“We should be wary of everyone, but before we think about anyone else, we should focus on ourselves because we’re our own biggest threat. So, we should focus on our team, on ourselves, and we’ll see about the rest.”

The French Olympic football team won gold 40 years ago after beating Brazil in the final at the Los Angeles Games in a historic year in which the senior men’s team also won the European Championship for the first time – coincidentally, another tournament held in France.


With France among the favourites for this year’s Euros in Germany, the prospect of repeating that unique feat is a realistic possibility with Barthez optimistic that they can attack on two fronts.

“Why not?” he said on the possibility of another double. “Of course it’s possible! You have to start with that mindset and that belief.

“If we could bring back a gold medal and a nice little trophy, that wouldn’t be too bad. Of course, it’s possible.”

About the Euros, France will look to continue the recent run that has seen reach finals in three of the last four international tournaments, including two World Cup finals, something Barthez also believes they are capable of this time around.

“These major tournaments come down to such fine margins,” he said. “Especially at the Euros, there are so many big sides, but it’s conceivable.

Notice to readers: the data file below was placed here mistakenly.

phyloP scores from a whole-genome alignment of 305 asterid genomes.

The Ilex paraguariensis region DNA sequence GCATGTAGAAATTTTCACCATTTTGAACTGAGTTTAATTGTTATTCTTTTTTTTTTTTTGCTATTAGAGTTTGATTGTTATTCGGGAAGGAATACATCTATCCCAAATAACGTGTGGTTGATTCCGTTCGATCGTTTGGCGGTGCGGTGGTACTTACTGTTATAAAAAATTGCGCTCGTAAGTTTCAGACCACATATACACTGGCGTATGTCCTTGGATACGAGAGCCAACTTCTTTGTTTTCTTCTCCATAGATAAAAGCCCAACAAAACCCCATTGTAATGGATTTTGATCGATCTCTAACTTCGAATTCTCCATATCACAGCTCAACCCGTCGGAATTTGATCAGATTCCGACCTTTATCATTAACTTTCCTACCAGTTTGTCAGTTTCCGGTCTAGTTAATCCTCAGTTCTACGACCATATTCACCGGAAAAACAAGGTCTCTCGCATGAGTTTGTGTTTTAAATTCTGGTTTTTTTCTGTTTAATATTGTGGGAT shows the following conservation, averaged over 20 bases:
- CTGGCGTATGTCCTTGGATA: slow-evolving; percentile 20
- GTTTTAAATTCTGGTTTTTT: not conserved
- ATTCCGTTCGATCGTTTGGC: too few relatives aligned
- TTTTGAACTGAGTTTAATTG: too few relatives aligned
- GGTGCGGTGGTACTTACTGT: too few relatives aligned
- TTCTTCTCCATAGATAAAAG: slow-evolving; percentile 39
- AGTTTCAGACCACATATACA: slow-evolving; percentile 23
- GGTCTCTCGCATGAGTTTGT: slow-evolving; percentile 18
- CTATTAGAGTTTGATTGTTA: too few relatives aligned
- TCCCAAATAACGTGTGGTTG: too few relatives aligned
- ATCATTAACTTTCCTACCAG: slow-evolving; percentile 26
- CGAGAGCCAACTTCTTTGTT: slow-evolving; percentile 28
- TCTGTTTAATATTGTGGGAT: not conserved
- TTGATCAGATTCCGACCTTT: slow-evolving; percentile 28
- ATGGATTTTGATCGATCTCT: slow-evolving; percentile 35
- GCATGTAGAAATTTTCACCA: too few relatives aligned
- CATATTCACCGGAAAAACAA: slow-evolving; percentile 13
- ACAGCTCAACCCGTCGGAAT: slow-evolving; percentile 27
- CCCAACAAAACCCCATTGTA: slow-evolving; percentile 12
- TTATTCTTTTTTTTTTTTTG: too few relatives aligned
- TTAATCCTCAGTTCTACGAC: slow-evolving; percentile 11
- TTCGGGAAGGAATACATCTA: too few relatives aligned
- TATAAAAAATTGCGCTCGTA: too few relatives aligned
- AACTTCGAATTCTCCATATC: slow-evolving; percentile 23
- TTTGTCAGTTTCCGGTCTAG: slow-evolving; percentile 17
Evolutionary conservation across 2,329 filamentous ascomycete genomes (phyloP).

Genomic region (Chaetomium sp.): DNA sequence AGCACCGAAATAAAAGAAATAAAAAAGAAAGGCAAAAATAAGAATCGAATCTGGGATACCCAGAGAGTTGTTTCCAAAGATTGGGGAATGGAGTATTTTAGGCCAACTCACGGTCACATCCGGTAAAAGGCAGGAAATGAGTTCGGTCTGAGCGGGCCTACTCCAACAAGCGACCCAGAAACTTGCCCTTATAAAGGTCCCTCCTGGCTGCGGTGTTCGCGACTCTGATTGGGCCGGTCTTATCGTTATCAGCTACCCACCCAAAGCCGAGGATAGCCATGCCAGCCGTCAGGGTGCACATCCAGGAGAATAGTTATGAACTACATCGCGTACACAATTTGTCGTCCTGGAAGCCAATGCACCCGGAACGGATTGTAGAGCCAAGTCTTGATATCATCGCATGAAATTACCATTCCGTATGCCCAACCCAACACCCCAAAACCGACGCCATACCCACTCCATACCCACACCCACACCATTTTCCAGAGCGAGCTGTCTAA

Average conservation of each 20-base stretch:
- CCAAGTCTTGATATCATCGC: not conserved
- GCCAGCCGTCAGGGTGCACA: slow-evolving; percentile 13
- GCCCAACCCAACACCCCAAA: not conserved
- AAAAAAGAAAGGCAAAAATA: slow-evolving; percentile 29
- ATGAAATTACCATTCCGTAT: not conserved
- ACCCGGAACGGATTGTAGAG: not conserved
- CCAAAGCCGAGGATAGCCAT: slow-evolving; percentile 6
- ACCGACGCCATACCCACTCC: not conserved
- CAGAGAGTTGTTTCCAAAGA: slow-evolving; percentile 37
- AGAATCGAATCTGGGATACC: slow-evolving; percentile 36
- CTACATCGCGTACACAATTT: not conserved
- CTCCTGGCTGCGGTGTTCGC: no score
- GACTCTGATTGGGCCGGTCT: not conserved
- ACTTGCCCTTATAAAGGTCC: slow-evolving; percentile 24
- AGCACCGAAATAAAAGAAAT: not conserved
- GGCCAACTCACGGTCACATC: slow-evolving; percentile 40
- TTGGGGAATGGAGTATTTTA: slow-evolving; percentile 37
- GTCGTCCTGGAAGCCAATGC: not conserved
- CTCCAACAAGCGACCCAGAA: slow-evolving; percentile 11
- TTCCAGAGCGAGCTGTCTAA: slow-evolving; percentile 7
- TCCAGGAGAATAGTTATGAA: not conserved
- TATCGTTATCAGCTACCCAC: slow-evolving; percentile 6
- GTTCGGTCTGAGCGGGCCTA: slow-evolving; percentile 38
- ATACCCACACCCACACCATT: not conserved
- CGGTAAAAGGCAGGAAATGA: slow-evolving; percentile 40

“France are a great team and have gained a lot of experience. Like every other major tournament, it’s tough, but France have a chance, of course.”

Having taken over in 2012, Deschamps has also led the team to the finals of Euro 2016 and the most recent World Cup in 2022.

Also winning the UEFA Nations League in 2021, Deschamps is France’s most successful manager and has been lauded for the way he manages to keep them competitive.

“How does Deschamps freshen up the team?” pondered Barthez. “Well, I don’t live in his head, but from what I know about these top-level competitions, the number-one priority is the squad. So, Didier Deschamps’s priority is how his squad is doing.

“It’s not about individuals. It’s not about this player or that player; it’s about the squad. So, Didier knows that to win, his team needs to be united.”


On whether Deschamps can be considered France’s greatest-ever manager, Barthez said: “The stats speak for themselves. He’s been in charge of the national team for over 10 years now.

“For me. I do have a soft spot for Aime Jacquet! But of course, Didier has shown that he’s a great manager and a great national-team head coach.”


Continue Reading


Arne Slot To Become Liverpool FC’s New Head Coach July 1



Liverpool Football Club has announced that Arne Slot has agreed to become the club’s new head coach, starting on June 1, 2024, subject to obtaining a work permit.

The 45-year-old will join the Reds from Feyenoord for the 2024-25 season after agreeing to terms with the Eredivisie club.

Slot will take over as manager after Jürgen Klopp announced his decision to step down at the end of the current season.

The Netherlands-born coach will arrive after three highly successful seasons at Feyenoord, where he led them to the league title in 2023 and was named Eredivisie Manager of the Year twice.